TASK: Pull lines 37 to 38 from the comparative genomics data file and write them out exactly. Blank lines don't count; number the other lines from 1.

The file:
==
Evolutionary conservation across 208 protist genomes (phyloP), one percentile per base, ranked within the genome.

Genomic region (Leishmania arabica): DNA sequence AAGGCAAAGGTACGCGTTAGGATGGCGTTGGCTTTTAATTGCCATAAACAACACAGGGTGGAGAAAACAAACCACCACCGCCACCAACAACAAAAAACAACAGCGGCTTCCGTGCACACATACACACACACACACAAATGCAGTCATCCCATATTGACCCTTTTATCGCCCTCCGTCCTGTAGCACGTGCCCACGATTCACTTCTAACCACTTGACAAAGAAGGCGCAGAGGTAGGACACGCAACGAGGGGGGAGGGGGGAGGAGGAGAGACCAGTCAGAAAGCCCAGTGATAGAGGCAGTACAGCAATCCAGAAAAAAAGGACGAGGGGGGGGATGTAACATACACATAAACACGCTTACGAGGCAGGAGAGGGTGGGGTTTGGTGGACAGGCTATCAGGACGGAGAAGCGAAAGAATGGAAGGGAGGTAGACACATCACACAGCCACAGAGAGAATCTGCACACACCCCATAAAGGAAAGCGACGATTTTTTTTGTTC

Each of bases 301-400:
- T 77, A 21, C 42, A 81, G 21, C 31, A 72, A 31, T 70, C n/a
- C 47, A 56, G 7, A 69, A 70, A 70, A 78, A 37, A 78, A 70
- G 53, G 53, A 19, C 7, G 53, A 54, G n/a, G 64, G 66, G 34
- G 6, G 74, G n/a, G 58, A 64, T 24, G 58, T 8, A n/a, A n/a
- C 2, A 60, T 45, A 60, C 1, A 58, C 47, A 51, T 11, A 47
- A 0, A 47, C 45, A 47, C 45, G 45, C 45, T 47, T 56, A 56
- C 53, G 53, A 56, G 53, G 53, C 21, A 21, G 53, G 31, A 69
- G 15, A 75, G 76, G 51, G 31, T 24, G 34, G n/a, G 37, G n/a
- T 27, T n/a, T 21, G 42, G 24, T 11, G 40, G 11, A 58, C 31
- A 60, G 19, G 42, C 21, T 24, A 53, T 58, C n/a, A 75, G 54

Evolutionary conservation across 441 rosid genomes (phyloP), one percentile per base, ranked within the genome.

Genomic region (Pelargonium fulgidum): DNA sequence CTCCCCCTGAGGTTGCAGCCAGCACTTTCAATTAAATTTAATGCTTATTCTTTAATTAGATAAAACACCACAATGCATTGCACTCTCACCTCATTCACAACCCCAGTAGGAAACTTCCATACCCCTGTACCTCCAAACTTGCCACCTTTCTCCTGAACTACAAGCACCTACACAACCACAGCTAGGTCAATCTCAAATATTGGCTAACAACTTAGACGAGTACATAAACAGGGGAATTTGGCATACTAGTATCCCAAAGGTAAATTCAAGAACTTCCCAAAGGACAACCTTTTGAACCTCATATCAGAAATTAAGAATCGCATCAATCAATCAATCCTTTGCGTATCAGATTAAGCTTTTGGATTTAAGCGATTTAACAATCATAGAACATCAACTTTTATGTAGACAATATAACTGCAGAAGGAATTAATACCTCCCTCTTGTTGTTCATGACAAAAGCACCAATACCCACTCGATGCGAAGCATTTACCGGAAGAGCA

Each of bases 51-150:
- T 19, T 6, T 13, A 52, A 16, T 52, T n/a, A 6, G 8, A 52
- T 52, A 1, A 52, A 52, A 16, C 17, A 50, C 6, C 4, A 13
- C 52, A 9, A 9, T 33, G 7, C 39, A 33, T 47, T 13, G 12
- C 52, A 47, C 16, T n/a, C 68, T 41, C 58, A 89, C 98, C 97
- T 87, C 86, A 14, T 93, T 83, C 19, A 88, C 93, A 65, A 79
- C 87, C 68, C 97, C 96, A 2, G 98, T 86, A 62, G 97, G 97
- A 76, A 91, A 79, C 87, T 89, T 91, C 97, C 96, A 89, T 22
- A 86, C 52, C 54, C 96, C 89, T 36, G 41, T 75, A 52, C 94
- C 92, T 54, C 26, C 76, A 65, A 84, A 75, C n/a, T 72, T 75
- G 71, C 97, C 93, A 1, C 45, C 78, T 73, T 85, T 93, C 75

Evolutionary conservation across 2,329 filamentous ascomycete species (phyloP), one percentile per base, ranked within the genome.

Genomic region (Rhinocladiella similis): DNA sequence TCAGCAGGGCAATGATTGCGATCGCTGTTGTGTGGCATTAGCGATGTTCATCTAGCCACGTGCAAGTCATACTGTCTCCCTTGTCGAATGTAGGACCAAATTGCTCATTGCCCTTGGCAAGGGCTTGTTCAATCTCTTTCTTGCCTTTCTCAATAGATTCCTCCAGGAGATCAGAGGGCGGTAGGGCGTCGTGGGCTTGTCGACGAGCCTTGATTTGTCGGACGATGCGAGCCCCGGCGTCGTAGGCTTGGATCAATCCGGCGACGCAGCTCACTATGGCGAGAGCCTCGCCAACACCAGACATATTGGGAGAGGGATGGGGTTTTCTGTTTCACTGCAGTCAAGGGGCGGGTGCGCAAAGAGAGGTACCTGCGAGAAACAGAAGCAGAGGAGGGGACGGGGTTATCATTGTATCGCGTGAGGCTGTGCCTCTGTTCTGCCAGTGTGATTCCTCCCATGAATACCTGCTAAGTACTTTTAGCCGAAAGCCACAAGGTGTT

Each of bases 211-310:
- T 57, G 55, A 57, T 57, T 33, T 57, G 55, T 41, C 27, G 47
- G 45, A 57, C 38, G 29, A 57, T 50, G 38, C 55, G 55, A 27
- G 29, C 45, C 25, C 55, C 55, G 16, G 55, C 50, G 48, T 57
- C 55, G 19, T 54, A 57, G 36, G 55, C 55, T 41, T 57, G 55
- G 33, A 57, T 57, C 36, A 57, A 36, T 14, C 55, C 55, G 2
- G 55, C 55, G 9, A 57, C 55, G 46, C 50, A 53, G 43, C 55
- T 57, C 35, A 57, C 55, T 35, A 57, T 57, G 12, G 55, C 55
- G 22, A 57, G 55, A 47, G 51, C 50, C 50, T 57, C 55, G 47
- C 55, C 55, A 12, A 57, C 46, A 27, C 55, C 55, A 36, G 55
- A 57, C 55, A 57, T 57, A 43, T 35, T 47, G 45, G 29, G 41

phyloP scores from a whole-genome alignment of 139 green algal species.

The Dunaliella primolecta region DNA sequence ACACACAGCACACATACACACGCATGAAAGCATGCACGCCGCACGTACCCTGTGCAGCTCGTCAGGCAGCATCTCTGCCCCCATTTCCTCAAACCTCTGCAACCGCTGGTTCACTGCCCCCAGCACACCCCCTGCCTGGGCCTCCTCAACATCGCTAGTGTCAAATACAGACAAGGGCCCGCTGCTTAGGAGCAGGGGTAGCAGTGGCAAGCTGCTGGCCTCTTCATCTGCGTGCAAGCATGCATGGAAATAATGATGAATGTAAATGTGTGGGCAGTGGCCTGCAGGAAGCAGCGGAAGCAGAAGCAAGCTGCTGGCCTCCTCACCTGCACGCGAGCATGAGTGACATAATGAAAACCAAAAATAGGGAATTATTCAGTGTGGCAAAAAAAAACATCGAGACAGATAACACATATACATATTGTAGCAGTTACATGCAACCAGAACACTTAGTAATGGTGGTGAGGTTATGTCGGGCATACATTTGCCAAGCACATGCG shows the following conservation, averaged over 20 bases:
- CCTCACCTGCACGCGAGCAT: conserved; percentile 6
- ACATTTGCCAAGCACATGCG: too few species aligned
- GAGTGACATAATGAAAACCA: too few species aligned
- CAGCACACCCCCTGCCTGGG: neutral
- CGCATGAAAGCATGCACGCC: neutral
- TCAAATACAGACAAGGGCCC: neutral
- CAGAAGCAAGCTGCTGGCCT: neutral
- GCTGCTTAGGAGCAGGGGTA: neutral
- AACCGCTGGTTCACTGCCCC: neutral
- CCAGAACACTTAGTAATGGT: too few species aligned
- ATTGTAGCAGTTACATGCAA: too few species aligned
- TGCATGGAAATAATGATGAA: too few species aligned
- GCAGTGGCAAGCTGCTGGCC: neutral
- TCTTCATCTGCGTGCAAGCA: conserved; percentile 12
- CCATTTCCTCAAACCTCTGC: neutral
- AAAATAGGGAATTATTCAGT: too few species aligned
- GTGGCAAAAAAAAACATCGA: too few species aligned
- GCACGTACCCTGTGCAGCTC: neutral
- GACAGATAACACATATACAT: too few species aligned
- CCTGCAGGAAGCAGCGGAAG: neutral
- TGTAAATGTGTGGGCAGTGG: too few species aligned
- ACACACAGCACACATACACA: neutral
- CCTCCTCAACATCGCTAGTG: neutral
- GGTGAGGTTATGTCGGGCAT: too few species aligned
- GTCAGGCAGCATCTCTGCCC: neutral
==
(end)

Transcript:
- G 22, A 57, G 55, A 47, G 51, C 50, C 50, T 57, C 55, G 47
- C 55, C 55, A 12, A 57, C 46, A 27, C 55, C 55, A 36, G 55